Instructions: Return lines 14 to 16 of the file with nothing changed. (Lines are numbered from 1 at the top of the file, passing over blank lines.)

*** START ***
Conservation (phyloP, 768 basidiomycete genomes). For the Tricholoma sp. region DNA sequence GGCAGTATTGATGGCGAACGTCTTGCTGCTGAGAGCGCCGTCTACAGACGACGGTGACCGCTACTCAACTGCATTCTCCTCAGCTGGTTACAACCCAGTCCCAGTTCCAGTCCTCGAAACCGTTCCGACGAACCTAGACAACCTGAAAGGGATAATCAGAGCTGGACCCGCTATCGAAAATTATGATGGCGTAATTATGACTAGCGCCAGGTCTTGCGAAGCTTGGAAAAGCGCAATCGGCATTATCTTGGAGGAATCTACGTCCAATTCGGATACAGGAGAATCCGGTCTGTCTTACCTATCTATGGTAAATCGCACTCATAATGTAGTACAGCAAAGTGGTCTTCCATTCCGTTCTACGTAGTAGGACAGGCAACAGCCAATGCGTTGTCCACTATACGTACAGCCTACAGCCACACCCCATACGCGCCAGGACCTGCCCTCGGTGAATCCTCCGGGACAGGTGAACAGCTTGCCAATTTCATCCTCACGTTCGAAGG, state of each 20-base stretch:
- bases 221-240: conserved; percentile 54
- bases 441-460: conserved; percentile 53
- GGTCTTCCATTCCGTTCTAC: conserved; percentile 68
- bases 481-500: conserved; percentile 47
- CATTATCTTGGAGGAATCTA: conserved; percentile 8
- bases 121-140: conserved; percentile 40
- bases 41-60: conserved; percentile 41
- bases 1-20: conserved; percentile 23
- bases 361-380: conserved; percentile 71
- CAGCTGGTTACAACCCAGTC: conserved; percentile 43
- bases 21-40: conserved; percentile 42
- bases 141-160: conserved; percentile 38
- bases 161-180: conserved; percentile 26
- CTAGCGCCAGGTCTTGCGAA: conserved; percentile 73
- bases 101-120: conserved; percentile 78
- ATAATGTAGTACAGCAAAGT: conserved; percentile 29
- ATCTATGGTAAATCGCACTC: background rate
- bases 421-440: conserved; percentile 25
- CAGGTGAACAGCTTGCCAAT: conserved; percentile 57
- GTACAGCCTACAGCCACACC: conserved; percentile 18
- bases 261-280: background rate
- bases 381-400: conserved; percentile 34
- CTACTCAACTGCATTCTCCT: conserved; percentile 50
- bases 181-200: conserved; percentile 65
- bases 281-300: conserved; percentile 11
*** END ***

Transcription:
- bases 161-180: conserved; percentile 26
- CTAGCGCCAGGTCTTGCGAA: conserved; percentile 73
- bases 101-120: conserved; percentile 78